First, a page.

Shortened URLs Used in 2% of All Spam

    July 7, 2009
    Chris Crum

If it’s a tool that can make life on the web easier, you can pretty much guarantee that it will be abused by spammers. That is why it should come as no surprise that spammers are now abusing URL shortener services.

Representatives from Symantec’s MessageLabs contacted WebProNews to point out that just in the last couple of days, the presence shortened URLs in spam has skyrocketed. The prominent security company claims that shortened URLs now appear in over 2% of all spam.

URL shortener spam

As you probably know, these services have grown in popularity, pretty much thanks to Twitter, although they are often used in conjunction with other social networks. It is Twitter’s 140-character limit however, that really highlighted the need for such services. Twitter continues to gain popularity, and so do these services. Once anything becomes popular, you can it expect spam to follow.

Paul Wood "There are literally dozens of websites that offer URL shortening services and spammers have realized that using these services eliminates the need to solve a CAPTCHA or register an account," says Paul Wood, MessageLabs Intelligence Senior Analyst, Symantec.

"The newly shortened URLs also help cybercriminals disguise the true destination of where their victims will click through to, posing further risks of entering websites used to conducting drive-by malware attacks as well as spam," adds Wood.

This is why it is a good idea to make sure you trust the person that is posting a link on Twitter. You never know when the intentions of strangers are malicious. Every time you click on a stranger’s shortened link, you’re taking a risk. I wouldn’t say that you have to know a person personally, but you should probably at least know something about them and their reputation. Although, Twitter has been known to experience account-hijacking issues.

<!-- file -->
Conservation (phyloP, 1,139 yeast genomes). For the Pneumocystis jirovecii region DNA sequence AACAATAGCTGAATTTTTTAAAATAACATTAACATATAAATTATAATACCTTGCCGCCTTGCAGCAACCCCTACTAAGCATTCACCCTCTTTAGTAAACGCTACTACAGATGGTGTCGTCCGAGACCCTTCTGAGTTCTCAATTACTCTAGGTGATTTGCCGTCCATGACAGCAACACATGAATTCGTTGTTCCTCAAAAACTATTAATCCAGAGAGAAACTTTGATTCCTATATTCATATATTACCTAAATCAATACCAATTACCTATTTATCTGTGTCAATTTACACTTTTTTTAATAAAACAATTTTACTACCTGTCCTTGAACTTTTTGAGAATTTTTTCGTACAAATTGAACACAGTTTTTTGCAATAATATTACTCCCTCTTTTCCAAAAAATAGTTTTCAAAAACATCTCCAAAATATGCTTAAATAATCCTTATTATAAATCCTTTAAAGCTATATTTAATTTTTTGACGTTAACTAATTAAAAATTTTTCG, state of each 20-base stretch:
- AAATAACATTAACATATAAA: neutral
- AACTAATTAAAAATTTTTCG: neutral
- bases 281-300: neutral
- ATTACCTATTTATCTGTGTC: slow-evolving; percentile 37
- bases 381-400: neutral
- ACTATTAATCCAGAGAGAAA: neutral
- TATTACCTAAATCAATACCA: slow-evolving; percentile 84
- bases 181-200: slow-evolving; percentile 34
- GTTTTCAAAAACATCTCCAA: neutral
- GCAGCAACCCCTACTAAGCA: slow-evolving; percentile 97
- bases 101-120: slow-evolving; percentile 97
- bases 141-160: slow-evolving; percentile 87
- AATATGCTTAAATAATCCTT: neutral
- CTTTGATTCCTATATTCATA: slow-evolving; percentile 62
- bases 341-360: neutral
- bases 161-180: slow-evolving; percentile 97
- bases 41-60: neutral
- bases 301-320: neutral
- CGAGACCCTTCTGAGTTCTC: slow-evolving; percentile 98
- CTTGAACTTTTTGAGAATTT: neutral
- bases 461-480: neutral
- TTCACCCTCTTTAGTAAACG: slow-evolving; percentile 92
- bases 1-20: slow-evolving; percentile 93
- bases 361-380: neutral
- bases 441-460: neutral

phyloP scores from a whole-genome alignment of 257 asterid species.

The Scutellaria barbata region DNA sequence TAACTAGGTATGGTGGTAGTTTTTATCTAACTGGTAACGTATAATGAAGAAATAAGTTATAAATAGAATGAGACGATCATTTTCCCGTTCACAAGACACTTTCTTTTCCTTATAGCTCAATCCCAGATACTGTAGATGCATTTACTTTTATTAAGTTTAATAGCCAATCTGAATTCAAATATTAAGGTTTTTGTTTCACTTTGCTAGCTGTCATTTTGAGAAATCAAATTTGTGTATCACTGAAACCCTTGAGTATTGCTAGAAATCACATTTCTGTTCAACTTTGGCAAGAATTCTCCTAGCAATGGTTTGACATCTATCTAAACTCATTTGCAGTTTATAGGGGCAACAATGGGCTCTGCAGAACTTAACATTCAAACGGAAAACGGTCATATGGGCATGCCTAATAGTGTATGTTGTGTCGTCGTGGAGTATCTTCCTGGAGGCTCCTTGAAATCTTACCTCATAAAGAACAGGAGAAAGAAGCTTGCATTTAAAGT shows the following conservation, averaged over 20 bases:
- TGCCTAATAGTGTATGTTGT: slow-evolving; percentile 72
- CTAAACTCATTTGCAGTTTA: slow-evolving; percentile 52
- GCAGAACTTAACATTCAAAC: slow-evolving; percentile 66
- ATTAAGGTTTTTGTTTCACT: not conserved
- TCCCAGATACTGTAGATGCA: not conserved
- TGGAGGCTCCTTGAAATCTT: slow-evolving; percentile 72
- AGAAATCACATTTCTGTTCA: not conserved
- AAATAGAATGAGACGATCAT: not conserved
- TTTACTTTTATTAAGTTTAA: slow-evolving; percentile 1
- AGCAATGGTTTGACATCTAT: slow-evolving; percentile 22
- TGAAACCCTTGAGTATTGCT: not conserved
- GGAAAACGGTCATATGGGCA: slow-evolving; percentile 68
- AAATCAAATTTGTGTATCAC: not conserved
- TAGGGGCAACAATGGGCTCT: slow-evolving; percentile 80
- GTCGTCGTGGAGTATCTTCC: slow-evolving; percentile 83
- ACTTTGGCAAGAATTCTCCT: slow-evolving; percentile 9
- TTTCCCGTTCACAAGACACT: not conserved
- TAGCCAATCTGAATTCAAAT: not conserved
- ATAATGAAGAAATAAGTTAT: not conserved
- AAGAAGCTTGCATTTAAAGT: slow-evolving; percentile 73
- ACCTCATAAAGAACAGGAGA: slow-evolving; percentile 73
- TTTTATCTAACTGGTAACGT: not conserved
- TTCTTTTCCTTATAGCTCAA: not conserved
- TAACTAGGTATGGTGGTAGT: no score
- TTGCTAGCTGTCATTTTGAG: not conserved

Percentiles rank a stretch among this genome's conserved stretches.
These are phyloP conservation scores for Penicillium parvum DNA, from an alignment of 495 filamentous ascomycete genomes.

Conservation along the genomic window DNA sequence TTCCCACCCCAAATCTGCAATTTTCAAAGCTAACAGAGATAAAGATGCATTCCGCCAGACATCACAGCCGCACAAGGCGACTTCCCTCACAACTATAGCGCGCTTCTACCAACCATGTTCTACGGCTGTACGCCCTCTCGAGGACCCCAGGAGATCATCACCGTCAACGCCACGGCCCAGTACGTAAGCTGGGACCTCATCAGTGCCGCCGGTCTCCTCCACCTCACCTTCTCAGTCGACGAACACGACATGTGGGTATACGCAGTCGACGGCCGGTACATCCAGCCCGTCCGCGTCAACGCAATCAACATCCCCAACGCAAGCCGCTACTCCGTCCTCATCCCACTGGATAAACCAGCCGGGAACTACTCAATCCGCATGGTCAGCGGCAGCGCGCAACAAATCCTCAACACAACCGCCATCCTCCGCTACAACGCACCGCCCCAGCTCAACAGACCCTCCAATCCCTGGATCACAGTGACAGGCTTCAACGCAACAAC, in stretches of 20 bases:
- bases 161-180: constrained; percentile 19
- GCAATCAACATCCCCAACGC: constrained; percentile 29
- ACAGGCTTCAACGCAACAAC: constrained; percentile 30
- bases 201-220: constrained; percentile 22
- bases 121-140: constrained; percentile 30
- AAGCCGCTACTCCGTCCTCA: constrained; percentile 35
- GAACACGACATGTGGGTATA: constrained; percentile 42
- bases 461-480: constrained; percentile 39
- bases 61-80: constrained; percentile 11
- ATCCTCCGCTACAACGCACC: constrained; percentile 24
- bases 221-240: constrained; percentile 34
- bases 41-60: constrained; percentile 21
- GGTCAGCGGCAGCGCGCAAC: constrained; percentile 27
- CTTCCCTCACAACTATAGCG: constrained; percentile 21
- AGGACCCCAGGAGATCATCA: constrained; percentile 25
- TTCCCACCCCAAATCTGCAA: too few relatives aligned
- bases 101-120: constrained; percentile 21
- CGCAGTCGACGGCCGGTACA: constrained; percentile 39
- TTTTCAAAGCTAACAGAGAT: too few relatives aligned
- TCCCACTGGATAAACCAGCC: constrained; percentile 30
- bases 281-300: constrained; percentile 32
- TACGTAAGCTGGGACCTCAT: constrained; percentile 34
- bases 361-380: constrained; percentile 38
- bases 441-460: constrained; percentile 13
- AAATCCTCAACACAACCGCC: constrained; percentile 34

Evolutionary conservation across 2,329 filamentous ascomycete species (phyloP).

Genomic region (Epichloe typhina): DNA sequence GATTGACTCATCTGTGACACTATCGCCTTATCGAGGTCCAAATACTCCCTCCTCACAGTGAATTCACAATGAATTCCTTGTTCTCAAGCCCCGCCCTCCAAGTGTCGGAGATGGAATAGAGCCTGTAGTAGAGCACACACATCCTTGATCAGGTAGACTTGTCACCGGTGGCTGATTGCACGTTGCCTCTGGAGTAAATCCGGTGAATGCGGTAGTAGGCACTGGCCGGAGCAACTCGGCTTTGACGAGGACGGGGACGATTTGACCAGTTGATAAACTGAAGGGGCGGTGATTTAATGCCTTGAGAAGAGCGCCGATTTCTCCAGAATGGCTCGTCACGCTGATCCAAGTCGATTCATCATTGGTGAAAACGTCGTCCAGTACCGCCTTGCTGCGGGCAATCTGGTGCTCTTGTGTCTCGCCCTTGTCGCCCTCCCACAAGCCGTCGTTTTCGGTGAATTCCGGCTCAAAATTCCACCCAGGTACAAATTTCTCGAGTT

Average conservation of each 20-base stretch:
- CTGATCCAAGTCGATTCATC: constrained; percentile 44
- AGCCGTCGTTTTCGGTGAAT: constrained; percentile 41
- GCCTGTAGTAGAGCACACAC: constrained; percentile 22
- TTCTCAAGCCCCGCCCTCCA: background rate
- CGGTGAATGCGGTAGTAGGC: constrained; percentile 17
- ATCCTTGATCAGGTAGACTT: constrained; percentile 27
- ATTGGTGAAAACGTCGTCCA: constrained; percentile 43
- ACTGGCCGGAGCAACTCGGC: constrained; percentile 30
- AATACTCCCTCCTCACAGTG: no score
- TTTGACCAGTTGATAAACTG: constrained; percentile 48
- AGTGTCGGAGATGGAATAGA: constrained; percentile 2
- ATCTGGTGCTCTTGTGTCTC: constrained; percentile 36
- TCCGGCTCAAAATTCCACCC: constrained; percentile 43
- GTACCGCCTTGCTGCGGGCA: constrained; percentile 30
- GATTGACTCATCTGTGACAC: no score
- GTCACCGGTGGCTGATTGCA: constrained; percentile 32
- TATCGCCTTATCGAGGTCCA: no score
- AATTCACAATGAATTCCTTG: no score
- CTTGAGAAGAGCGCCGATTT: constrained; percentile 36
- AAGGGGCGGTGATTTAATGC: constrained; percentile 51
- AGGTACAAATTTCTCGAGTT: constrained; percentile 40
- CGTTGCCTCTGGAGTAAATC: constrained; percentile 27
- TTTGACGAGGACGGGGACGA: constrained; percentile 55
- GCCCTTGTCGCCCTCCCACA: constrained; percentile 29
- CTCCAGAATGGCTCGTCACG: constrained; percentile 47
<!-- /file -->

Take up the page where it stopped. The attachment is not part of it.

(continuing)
While Twitter is a big reason that URL shorteners have gained popularity, it’s not the only way they’re being used – even by spammers. "Donbot, the botnet responsible for sending approximately five billion spam messages every day, is one of the main culprits for using this technique," says Wood. "Links of any size all need to be treated with caution."

Should this information discourage you from using URL shorteners or clicking on links that they produce? No. Just use judgment when clicking links. Think about trust. If you ever intend to read content linked to from Twitter, chances are you’re going to have to click on shortened URLs. That is as long as Twitter has its character limit in place.